T20 World Cup 2021: England cracks the Moeen conundrum, thanks to CSK
Moeen is such a great team man – one of the greatest team men the game has had. His help and support of Adil Rashid, sometimes at his own expense, has had a role in making Adil one of the best spinners in the world. So Moeen’s support of players in the team is so great that at times, it has cost him. He is such a utility cricketer…he is batting anywhere from 1-9 in all formats. He has bowled at various stages. But he never complains.
It is very easy to take him for granted and not accord him the respect he deserves. I do think he has been unfortunate in that he has been an easy bloke to leave out of the team. It is great to see him open the bowling at this World Cup.. it is great to see him get long spells and bat higher up because his stats will show you he is one of the better players of spin bowling in T20 cricket…England has got it right…Morgs (Morgan) backs Mo (Moeen) as much as anyone and Rooty (Joe Root) and Cooky (Alastair Cook) have done the same. They all love him.
Everyone talks about how England went from struggling in the shorter formats to owning it. How challenging was this process because it takes more than just the players…the coaching staff, the methods…the approach all have to be tweaked?
There was a lot of hard work. It reminds me of New Zealand’s tour of England in 2015. The first ODI at Edgbaston, we were 202/6 and ended up getting 407. We could have been bowled out for 230, and nothing would have changed. That day, the new England was born. We went on to win that ODI series, and it was a massive confidence boost – In Eoin (Morgan), we had a skipper who played the way he talked. He said, “go play the way you play for your counties” and he surely did it that way.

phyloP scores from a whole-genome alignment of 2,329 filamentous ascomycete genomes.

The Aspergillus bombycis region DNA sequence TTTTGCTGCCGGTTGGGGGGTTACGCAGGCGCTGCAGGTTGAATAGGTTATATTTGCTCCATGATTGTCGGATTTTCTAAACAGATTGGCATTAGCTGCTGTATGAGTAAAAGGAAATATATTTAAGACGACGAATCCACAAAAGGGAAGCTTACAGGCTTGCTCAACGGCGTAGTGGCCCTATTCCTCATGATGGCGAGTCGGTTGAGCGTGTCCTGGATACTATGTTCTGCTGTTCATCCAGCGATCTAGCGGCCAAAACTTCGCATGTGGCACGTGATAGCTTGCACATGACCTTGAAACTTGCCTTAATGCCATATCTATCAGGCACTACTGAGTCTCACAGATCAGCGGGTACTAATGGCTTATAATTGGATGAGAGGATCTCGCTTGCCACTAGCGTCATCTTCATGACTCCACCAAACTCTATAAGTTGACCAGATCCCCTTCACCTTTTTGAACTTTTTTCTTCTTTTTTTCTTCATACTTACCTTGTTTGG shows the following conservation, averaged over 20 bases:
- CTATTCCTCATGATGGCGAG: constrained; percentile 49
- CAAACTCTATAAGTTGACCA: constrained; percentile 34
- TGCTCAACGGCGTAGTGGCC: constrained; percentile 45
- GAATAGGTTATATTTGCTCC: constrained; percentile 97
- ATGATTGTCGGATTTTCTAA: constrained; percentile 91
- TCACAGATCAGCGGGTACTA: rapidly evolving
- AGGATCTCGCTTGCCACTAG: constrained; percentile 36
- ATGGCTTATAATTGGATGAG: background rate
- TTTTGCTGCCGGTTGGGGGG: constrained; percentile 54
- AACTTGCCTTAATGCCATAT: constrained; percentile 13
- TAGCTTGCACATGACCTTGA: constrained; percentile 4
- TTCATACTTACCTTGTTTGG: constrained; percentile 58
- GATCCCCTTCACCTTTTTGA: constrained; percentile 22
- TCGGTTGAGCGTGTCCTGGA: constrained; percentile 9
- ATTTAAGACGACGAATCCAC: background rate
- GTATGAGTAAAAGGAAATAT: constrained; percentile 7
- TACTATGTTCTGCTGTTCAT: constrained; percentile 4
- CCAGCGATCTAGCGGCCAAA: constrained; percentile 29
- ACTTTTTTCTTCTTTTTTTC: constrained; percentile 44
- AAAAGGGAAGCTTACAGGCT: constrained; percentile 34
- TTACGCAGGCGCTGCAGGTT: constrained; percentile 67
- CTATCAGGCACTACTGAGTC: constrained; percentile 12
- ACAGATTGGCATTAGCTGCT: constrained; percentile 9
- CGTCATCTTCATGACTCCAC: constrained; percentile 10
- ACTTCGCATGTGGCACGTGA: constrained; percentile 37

I was lucky enough to start the process off as a coach, and we kept building on that process. We made some great selections like Jason Roy and Rashid.
We all believed in the philosophy but when you saw the skipper living the philosophy in the pressures of white-ball international cricket, that was to me, the biggest reason for our success. We were 35 for 3, chasing 278 against Australia in a Champions Trophy game at Edgbaston in 2017, Morgan ran down the wicket and hit the ball for four. And everyone in the change room said, “it is ok to play that way”. He and Stokes, who got a 100, won us that game…When people believe their words, it is easier to make changes.
One more man – Jos Buttler was unbelievably strong in his views about how we should play the game and then he lived the views – he broke the myth of hitting a six and then taking a single next ball…he said “what’s wrong with hitting another six and then getting a single – that is good cricket”…and we used to joke about it…That’s what he did and that broke the way we thought. Like that, a lot of people made contributions towards this success.
Trevor Bayliss started talking a lot about smart cricket. It is about no selfishness, no playing for yourself…Some players could have been ditched at the end of a series in which they didn’t perform but we didn’t because they played the way we wanted the team to play and that was important. Roy is a great example. He struggled for runs during that white-ball series against New Zealand at home in 2015 but we persisted with him because he was playing the way the team needed him to. And look today, he is one of the best white-ball openers in world cricket.
Lastly, your thoughts on Morgan and his leadership.
Morgan lives the philosophy every single day. He doesn’t talk about it, he lives it. I remember during that ODI series against New Zealand in 2015, in the last match in Durham, he was out the first ball trying to play a slog-sweep. But that’s okay because that was the need of the hour.
Morgan says T20 WC show “huge compliment” of England’s progress in white-ball cricket
As players when you see your captain playing the way he talks, you do the same knowing well that you won’t be dropped. Morgan never shouts at anyone. He never criticises his teammates. Also, form is a ridiculous word to use with Morgan because of the way he plays. He is never in or out of form. It’s about trusting himself each time he steps out on the field. And once he does that, players will respond to his leadership.